- Mack Sennett, Film director
- William Shatner, actor, musician, singer, author, film director, spokesman and comedian
- Martin Short, Actor, comedian, singer, voice actor
- Joe Shuster, Comic book artist, co-creator of Superman
- George Beverly Shea, Gospel music singer-songwriter,
- Hank Snow, Country music singer-songwriter
- Jack L. Warner, Film executive
- Tara Strong, voice actress for various film and television series.
American cities founded by or named after Canadians
- Biloxi, founded by Pierre LeMoyne d'Iberville
- Bourbonnais named after François Bourbonnais
- Dubuque, named after Julien Dubuque
- Huron, founded by John Baptiste Flemmond
- Juneau, named after Joe Juneau
- Milwaukee, founded by Solomon Juneau
- Mobile, founded by Pierre LeMoyne d'Iberville
- New Orleans, founded by Lemoyne de Bienville
- Ontario, founded by George Chaffey
- Saint Paul, first settled by Pierre Parrant
- Vincennes founded by François-Marie Bissot
Canadian American Day
The Connecticut State Senate in unanimously passed a bill in 2009, making June 24 Canadian American Day in the state of Connecticut. The bill allows state officials to hold ceremonies at the capitol and other places each year to honor Americans of Canadian ancestry. 
Aboriginal Canadian Americans
There are some institutions in the United States that focus on Canadian-American studies such as the Canadian-American Center at the University of Maine, the Center for Canadian American studies at Western Washington University, and the SUNY University at Buffalo Canadian-American Studies Committee
- Canadians of American origin American-Canadians
- Canada–United States relations
- French Canadian
- Hyphenated American
- Little Canadas
- Quebec diaspora
- Mark Paul Richard, "From 'Canadien' to American: The Acculturation of French-Canadian Descendants in Lewiston, Maine, 1860 to the Present", PhD dissertation Duke U. 2002; Dissertation Abstracts International, 2002 62(10): 3540-A. DA3031009, 583p.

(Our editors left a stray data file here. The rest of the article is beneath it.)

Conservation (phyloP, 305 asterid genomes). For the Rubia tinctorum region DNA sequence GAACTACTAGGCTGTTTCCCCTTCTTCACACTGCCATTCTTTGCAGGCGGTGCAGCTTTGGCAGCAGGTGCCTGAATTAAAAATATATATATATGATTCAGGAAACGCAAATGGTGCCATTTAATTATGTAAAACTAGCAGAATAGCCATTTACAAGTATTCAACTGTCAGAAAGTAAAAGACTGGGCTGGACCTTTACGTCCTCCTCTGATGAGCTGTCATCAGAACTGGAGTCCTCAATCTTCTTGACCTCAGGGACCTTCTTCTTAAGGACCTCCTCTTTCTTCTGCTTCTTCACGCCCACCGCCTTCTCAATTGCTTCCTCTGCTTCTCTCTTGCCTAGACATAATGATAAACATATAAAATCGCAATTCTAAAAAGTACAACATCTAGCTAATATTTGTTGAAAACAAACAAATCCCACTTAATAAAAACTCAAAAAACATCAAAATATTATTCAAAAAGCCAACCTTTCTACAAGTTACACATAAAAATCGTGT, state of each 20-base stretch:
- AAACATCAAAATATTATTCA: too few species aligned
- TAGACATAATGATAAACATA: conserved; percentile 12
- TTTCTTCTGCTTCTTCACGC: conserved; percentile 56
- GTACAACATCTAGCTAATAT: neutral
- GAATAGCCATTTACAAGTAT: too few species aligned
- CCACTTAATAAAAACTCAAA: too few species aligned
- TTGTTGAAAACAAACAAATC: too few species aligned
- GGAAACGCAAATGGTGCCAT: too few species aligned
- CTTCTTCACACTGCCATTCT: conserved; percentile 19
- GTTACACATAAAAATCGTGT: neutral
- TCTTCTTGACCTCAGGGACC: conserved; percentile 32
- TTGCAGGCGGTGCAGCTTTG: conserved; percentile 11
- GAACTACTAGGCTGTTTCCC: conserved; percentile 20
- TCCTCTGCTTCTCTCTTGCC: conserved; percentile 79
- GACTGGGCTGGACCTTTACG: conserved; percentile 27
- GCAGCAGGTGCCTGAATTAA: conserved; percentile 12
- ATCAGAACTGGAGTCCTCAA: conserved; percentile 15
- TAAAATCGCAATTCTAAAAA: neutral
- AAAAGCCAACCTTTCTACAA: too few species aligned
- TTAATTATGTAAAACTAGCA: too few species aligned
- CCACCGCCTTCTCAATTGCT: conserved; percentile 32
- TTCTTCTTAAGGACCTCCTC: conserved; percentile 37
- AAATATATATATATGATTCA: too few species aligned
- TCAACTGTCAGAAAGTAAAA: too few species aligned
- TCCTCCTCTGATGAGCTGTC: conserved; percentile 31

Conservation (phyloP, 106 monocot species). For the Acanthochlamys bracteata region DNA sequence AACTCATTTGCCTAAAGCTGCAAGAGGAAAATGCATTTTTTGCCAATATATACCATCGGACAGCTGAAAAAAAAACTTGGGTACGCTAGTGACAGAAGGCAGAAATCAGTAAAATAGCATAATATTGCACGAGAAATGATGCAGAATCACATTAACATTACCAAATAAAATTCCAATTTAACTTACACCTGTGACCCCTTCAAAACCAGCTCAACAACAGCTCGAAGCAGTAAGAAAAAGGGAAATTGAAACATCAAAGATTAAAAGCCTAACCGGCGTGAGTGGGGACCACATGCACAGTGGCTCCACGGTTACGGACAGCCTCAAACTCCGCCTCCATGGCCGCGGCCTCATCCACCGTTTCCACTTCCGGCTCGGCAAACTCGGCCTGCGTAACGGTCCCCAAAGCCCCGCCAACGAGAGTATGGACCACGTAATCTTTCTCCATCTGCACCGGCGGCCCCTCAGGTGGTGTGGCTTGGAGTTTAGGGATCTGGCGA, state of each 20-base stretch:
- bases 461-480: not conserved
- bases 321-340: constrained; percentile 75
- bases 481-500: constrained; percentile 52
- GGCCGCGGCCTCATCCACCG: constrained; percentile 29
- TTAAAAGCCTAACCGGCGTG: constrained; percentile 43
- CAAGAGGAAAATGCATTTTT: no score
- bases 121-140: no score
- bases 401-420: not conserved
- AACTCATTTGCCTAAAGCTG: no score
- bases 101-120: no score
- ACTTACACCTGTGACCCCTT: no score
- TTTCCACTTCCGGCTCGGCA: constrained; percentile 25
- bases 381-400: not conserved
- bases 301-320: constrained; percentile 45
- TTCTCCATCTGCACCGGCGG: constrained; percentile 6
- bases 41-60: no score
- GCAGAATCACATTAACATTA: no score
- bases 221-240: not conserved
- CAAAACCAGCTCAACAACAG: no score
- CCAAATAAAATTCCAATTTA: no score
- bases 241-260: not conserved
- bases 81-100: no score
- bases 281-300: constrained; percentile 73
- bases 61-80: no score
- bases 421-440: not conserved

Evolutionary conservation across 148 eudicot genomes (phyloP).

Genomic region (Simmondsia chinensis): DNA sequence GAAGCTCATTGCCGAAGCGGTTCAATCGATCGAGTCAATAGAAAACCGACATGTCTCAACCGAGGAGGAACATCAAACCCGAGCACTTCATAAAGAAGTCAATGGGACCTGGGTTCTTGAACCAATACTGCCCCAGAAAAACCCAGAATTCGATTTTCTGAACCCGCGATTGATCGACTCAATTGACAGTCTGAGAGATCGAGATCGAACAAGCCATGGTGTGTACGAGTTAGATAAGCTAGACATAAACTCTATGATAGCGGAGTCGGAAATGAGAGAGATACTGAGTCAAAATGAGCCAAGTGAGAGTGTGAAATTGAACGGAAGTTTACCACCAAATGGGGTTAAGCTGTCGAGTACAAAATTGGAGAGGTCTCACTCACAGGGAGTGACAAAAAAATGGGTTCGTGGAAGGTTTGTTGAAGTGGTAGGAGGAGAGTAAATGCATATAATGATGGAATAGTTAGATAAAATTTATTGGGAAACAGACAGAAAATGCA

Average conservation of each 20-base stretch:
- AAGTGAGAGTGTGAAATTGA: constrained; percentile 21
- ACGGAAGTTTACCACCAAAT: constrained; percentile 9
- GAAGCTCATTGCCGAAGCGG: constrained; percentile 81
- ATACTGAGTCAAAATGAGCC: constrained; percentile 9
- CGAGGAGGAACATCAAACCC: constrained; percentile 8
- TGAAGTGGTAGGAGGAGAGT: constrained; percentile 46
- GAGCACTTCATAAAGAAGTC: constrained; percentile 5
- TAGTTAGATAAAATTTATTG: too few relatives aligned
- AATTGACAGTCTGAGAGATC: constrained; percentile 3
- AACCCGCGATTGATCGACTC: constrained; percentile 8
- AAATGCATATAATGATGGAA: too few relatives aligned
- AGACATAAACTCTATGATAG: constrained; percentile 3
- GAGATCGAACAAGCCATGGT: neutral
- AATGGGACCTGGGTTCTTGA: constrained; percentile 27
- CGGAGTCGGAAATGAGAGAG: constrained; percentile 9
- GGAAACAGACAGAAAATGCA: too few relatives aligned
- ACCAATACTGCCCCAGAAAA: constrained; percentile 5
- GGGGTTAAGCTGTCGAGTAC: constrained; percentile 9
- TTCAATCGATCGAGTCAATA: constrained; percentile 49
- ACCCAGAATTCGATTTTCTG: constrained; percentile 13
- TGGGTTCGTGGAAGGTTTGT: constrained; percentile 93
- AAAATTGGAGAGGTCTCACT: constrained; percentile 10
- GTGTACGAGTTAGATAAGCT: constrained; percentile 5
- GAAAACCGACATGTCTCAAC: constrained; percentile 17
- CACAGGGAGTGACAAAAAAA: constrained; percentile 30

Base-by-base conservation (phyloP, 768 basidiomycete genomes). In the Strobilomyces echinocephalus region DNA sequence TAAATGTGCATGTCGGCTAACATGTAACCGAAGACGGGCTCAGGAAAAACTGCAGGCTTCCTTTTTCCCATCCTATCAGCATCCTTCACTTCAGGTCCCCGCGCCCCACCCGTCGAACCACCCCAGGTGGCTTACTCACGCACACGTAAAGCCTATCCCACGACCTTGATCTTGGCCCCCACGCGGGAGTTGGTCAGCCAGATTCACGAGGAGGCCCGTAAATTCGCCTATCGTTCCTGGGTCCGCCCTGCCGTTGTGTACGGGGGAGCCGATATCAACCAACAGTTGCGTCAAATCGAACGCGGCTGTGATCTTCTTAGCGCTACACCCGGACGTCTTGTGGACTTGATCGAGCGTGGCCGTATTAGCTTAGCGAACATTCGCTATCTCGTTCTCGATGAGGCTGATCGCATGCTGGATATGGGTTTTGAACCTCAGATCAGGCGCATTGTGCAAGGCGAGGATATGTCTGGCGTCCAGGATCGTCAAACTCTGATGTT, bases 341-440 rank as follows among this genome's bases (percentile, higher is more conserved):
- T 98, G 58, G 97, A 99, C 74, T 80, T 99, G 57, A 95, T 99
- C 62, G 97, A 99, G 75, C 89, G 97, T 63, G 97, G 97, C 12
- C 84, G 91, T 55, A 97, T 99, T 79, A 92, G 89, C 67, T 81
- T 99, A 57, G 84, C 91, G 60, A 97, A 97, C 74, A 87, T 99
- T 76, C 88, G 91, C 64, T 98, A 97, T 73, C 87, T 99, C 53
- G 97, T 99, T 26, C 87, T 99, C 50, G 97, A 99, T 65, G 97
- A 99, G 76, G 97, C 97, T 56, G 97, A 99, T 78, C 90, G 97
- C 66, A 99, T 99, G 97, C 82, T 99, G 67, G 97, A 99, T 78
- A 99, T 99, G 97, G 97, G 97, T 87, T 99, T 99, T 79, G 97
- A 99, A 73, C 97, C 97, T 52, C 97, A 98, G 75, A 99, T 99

- "Veta: Good vocabulary - Accent training online - American Accent". veta.in.
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- Harvard encyclopedia of American ethnic groups,Stephan Thernstorm, Harvard College, 1980, p 392
- l’Actualité économique, Vol. 59, No 3, (september 1983): 423–453 and Yolande LAVOIE, L’Émigration des Québécois aux États-Unis de 1840 à 1930, Québec, Conseil de la langue française, 1979.
- This American Life Program No. 65 "Who's Canadian", Chicago Public Radio, Broadcast May 30, 1997, http://www.thisamericanlife.org/Radio_Episode.aspx?episode=65
- "c2kbr01-2.qxd" (PDF). Retrieved May 18, 2011.
- Stewart, Alice R. (1987), "The Franco-Americans of Maine: A Historiographical Essay", Maine Historical Society Quarterly 26 (3): 160–179
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- "Actress Saw Two Marriages Fail in 14 years". Calgary Daily Herald. August 11, 1934. p. 5. Retrieved September 6, 2011.
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- Mashberg, Tom (1992-11-29). "As Clinton goes, so goes Phil Hartman". The Boston Globe.
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- "Alanis Morissette – Singer-songwriter, guitarist, record producer, and actress. – Discography, biography, music, MP3s, credits, pictures & videos at SoundUnwound". Soundunwound.com. Retrieved August 8, 2011.
- "James Naismith". Naismith Memorial Basketball Hall of Fame. Retrieved 16 January 2013.
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- Top 100
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- Jack Scott Biography by Bill Dahl
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- Norwood, Stephen Harlan; Eunice G. Pollack (2008). Encyclopedia of American Jewish history, Volume 1. ABC-CLIO. p. 471. ISBN 1-85109-638-8.
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- Jeffrey Simpson (2000) Star-Spangled Canadians: Canadians Living the American Dream. HarperCollins ISBN 0-00-255767-3